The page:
The Battle for Britney: Disappointing and dated
Helen Archer | On 09, May 2021
Britney Spears is big news right now, thanks in no small part to the flurry of documentaries examining the conservatorship she has been under for more than a decade. February saw the release of the New York Times’ Framing Britney Spears, a Netflix programme is currently in development and Britney is rumoured to be making her own documentary. The BBC’s frankly rather underwhelming take on the matter is fronted by BAFTA-winning journalist Mobeen Azhar.
For those not in the know, a brief summary. Following her very public breakdown in 2007, Britney was placed under a conservatorship, which remains in place to this day. While some – including Perez Hilton, who is interviewed here – say that the conservatorship is for Britney’s protection, saving not only her fortune but perhaps her life, many fans feel it is exploitation, and that it limits her freedom to a remarkable extent. In theory, she has no control of her finances or her day-to-day life. This has spawned the #FreeBritney movement, which seeks to support the pop star. Some fans pore over her Instagram posts to decode hidden messages, while others stand outside courtroom with placards protesting against conservatorships. In all this, Britney has had very little public input, although following the release of the BBC’s programme, she posted on Instagram: “These documentaries are so hypocritical … they criticize the media and then do the same thing.”
While Framing Britney Spears had the advantage of being the first of the films to be released, it still felt like an instant classic – the definitive Britney film. The BBC documentary is another story altogether. Azhar flies out to Los Angeles, where he had access to a hearing in December 2020 – though it would seem, from the rest of the hour-long content, that’s where much of his access stopped. In lieu of any input from those who actually know anything, Azhar instead speaks to a roster of quite random interviewees, in an effort to find out what Britney wants and needs.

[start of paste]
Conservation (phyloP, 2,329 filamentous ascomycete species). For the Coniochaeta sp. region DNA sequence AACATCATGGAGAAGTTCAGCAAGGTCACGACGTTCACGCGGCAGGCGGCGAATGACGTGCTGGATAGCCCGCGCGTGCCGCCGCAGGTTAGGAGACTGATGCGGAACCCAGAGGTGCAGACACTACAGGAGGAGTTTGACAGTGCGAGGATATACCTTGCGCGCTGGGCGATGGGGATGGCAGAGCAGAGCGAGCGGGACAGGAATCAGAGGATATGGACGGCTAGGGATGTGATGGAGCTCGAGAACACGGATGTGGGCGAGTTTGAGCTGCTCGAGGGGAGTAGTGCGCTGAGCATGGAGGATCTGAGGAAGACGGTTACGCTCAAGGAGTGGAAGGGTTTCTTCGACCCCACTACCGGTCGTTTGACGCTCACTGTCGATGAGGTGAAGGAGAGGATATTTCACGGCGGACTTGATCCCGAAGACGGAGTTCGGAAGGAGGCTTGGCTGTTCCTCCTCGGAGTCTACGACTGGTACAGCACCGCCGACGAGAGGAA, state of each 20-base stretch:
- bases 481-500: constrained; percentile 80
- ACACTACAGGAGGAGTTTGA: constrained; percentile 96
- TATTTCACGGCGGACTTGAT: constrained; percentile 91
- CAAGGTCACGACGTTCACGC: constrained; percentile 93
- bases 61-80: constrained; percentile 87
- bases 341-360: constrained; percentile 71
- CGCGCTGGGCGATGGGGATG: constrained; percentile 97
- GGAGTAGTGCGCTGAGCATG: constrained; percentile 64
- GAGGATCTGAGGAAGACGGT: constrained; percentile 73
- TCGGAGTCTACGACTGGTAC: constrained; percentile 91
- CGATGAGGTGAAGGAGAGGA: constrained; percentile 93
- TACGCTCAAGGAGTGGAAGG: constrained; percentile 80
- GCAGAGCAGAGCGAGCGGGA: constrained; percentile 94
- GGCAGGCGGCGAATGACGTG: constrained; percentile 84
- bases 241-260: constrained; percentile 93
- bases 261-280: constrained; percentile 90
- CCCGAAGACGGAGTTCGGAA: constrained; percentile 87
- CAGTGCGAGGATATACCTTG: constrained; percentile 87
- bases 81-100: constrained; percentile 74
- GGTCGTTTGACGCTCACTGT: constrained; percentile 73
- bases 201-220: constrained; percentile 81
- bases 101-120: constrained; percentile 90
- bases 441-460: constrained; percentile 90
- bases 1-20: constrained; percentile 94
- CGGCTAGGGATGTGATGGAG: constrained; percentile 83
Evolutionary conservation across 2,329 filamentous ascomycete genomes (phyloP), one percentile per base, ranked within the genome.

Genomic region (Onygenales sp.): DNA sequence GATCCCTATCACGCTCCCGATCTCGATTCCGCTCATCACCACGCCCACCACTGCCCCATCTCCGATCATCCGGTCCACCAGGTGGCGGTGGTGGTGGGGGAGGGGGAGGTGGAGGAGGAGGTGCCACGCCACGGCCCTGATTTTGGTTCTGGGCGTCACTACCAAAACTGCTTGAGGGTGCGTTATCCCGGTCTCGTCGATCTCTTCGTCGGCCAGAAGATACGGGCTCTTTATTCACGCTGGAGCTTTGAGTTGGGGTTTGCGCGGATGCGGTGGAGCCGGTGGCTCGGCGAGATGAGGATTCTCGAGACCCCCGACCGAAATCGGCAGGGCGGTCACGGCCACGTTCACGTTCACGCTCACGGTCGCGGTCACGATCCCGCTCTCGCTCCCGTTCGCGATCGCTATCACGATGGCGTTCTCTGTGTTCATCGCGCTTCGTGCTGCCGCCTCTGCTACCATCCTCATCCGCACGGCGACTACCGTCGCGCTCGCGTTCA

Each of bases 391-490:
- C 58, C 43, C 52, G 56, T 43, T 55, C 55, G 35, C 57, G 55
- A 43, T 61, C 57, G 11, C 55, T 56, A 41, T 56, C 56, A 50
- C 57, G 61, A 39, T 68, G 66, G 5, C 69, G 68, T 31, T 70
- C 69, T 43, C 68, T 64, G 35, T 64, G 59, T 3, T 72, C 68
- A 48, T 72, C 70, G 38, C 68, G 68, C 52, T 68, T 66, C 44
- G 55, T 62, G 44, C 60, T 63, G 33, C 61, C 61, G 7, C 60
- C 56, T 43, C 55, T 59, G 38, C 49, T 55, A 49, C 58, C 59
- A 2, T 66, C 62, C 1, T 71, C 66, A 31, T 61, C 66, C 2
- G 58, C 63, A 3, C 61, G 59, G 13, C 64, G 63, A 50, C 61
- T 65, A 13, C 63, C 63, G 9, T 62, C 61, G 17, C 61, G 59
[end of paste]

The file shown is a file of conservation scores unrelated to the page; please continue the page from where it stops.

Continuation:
The film is choppy, with very little flow. In the run-up to the hearing, Azhar finds time to visit Kentwood, Louisiana, where Britney grew up, and chats to people in her hometown. They all say how nice and down-to-earth she is, but this feels like it could have been an interlude in a documentary made about her 20 years ago. Similarly, the appearance of Perez Hilton harks back to a time when he was in any way relevant. Now ashamed of his reporting of Britney’s breakdown, he once again apologises for his part in the media storm surrounding her. A paparazzo who covered that period in her life, and who considers himself as a documentarian of history, is also interviewed. He claims Britney was a willing participant in the publicising of that troubled period of her life. On her Instagram, Britney put paid to his assertions, writing “no paparazzi guy… I didn’t want you and your crew following me around”.
Celebrity choreographer Brian Friedman, who danced with Britney in her early years, talks about the hardcore fans who would send death threats back in the day, making his life a misery. This is, presumably, to add some sort of balance to the interviews with Britney superfans and the founders of the #FreeBritney movement, who appear visibly emotional as they describe their dedication to the singer, and their determination to help her get out of the trap they feel she is in. But again, Friedman is talking about ancient history.
Billy Brasfield, formerly a make-up artist for Britney and now backing the #FreeBritney movement, claims in the programme that he is still close to the star and that she has full knowledge of the content of his interviews. Again, Britney’s Instagram tells a different story, as she has posted: “I don’t actually talk to Billy B AT ALL so I’m honestly very confused.” That Instagram message has been questioned by fans, who claim she is not in control of her social media, and that someone else is updating it. Such conspiracy theories somewhat undermine their message, muddying the already opaque waters.
What is annoying about this documentary, though, is its superficiality. It doesn’t take much to comprehend that Britney is one of a long line of female stars to be controlled and exploited by suits behind the scenes, their mental health denigrated in an effort to undermine them and take hold of their fortune. But context and analysis has been shunted in favour of interviews with an assortment of some of the very people who have made money from exploiting the star for their own gain. It is deeply disappointing that such a rich subject has been given such lazy treatment, and has ultimately fallen into the very trap it should be critiquing. On 23rd June, Britney is due to address the court directly, and there will hopefully be more clarity regarding her feelings about the conservatorship. In the meantime, you can’t help but feel that this documentary will date very badly, very quickly.
The Battle for Britney is available on BBC iPlayer until April 2022